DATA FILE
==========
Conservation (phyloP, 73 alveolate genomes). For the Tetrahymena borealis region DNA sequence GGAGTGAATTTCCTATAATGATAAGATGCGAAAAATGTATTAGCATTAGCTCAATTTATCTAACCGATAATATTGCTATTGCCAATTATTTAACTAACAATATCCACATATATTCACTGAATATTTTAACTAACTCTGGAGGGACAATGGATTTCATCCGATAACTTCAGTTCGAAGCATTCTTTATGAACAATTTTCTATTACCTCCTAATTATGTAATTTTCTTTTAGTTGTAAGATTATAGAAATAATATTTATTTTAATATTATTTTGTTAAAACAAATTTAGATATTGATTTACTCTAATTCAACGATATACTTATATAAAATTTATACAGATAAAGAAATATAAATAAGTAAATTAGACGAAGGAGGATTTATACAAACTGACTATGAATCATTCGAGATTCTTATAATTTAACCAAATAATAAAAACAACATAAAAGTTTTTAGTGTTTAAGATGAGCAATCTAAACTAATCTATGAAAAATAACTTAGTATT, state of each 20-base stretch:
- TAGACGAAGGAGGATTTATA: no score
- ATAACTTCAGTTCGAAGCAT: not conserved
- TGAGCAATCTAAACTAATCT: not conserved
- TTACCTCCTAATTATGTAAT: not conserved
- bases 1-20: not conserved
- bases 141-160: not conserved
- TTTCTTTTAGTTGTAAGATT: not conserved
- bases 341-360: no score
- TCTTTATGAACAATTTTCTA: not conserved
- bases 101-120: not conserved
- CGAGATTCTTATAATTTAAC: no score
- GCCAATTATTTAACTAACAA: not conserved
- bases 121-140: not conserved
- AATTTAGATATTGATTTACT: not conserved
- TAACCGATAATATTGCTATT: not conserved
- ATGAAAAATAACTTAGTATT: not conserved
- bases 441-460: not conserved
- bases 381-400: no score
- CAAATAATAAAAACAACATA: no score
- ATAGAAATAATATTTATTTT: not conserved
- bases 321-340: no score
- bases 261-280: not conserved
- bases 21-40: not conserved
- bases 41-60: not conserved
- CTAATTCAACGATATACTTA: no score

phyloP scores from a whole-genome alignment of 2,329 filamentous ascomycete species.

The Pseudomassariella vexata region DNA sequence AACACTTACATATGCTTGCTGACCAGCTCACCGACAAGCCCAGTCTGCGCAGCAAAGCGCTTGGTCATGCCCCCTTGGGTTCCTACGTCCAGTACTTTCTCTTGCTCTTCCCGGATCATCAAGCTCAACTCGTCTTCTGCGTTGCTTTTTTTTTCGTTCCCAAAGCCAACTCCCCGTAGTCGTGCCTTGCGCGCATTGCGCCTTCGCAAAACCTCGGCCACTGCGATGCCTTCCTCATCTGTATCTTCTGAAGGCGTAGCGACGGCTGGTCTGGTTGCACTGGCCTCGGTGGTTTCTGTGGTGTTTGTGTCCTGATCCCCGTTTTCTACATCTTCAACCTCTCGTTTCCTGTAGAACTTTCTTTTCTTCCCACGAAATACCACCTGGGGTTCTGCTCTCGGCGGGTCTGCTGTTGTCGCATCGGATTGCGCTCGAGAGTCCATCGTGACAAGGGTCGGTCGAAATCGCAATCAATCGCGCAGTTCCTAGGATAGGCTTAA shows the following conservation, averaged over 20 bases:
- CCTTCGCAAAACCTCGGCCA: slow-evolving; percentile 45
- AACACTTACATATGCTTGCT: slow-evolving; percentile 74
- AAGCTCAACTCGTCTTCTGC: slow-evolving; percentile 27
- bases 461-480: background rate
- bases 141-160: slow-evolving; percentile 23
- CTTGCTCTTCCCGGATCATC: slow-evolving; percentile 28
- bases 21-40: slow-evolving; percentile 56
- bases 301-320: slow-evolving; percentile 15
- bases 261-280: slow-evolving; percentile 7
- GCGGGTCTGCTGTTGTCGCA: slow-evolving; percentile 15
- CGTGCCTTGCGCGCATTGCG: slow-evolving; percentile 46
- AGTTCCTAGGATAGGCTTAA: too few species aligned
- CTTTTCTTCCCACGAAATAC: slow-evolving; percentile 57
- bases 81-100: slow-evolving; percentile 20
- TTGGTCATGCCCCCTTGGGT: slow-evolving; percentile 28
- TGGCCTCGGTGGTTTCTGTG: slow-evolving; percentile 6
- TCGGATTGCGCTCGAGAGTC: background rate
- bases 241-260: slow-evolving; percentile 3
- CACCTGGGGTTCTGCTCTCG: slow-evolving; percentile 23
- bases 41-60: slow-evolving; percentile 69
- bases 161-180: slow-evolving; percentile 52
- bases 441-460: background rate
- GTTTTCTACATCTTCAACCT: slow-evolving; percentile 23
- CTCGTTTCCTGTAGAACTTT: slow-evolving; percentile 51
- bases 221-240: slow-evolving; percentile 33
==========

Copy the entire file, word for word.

Conservation (phyloP, 73 alveolate genomes). For the Tetrahymena borealis region DNA sequence GGAGTGAATTTCCTATAATGATAAGATGCGAAAAATGTATTAGCATTAGCTCAATTTATCTAACCGATAATATTGCTATTGCCAATTATTTAACTAACAATATCCACATATATTCACTGAATATTTTAACTAACTCTGGAGGGACAATGGATTTCATCCGATAACTTCAGTTCGAAGCATTCTTTATGAACAATTTTCTATTACCTCCTAATTATGTAATTTTCTTTTAGTTGTAAGATTATAGAAATAATATTTATTTTAATATTATTTTGTTAAAACAAATTTAGATATTGATTTACTCTAATTCAACGATATACTTATATAAAATTTATACAGATAAAGAAATATAAATAAGTAAATTAGACGAAGGAGGATTTATACAAACTGACTATGAATCATTCGAGATTCTTATAATTTAACCAAATAATAAAAACAACATAAAAGTTTTTAGTGTTTAAGATGAGCAATCTAAACTAATCTATGAAAAATAACTTAGTATT, state of each 20-base stretch:
- TAGACGAAGGAGGATTTATA: no score
- ATAACTTCAGTTCGAAGCAT: not conserved
- TGAGCAATCTAAACTAATCT: not conserved
- TTACCTCCTAATTATGTAAT: not conserved
- bases 1-20: not conserved
- bases 141-160: not conserved
- TTTCTTTTAGTTGTAAGATT: not conserved
- bases 341-360: no score
- TCTTTATGAACAATTTTCTA: not conserved
- bases 101-120: not conserved
- CGAGATTCTTATAATTTAAC: no score
- GCCAATTATTTAACTAACAA: not conserved
- bases 121-140: not conserved
- AATTTAGATATTGATTTACT: not conserved
- TAACCGATAATATTGCTATT: not conserved
- ATGAAAAATAACTTAGTATT: not conserved
- bases 441-460: not conserved
- bases 381-400: no score
- CAAATAATAAAAACAACATA: no score
- ATAGAAATAATATTTATTTT: not conserved
- bases 321-340: no score
- bases 261-280: not conserved
- bases 21-40: not conserved
- bases 41-60: not conserved
- CTAATTCAACGATATACTTA: no score

phyloP scores from a whole-genome alignment of 2,329 filamentous ascomycete species.

The Pseudomassariella vexata region DNA sequence AACACTTACATATGCTTGCTGACCAGCTCACCGACAAGCCCAGTCTGCGCAGCAAAGCGCTTGGTCATGCCCCCTTGGGTTCCTACGTCCAGTACTTTCTCTTGCTCTTCCCGGATCATCAAGCTCAACTCGTCTTCTGCGTTGCTTTTTTTTTCGTTCCCAAAGCCAACTCCCCGTAGTCGTGCCTTGCGCGCATTGCGCCTTCGCAAAACCTCGGCCACTGCGATGCCTTCCTCATCTGTATCTTCTGAAGGCGTAGCGACGGCTGGTCTGGTTGCACTGGCCTCGGTGGTTTCTGTGGTGTTTGTGTCCTGATCCCCGTTTTCTACATCTTCAACCTCTCGTTTCCTGTAGAACTTTCTTTTCTTCCCACGAAATACCACCTGGGGTTCTGCTCTCGGCGGGTCTGCTGTTGTCGCATCGGATTGCGCTCGAGAGTCCATCGTGACAAGGGTCGGTCGAAATCGCAATCAATCGCGCAGTTCCTAGGATAGGCTTAA shows the following conservation, averaged over 20 bases:
- CCTTCGCAAAACCTCGGCCA: slow-evolving; percentile 45
- AACACTTACATATGCTTGCT: slow-evolving; percentile 74
- AAGCTCAACTCGTCTTCTGC: slow-evolving; percentile 27
- bases 461-480: background rate
- bases 141-160: slow-evolving; percentile 23
- CTTGCTCTTCCCGGATCATC: slow-evolving; percentile 28
- bases 21-40: slow-evolving; percentile 56
- bases 301-320: slow-evolving; percentile 15
- bases 261-280: slow-evolving; percentile 7
- GCGGGTCTGCTGTTGTCGCA: slow-evolving; percentile 15
- CGTGCCTTGCGCGCATTGCG: slow-evolving; percentile 46
- AGTTCCTAGGATAGGCTTAA: too few species aligned
- CTTTTCTTCCCACGAAATAC: slow-evolving; percentile 57
- bases 81-100: slow-evolving; percentile 20
- TTGGTCATGCCCCCTTGGGT: slow-evolving; percentile 28
- TGGCCTCGGTGGTTTCTGTG: slow-evolving; percentile 6
- TCGGATTGCGCTCGAGAGTC: background rate
- bases 241-260: slow-evolving; percentile 3
- CACCTGGGGTTCTGCTCTCG: slow-evolving; percentile 23
- bases 41-60: slow-evolving; percentile 69
- bases 161-180: slow-evolving; percentile 52
- bases 441-460: background rate
- GTTTTCTACATCTTCAACCT: slow-evolving; percentile 23
- CTCGTTTCCTGTAGAACTTT: slow-evolving; percentile 51
- bases 221-240: slow-evolving; percentile 33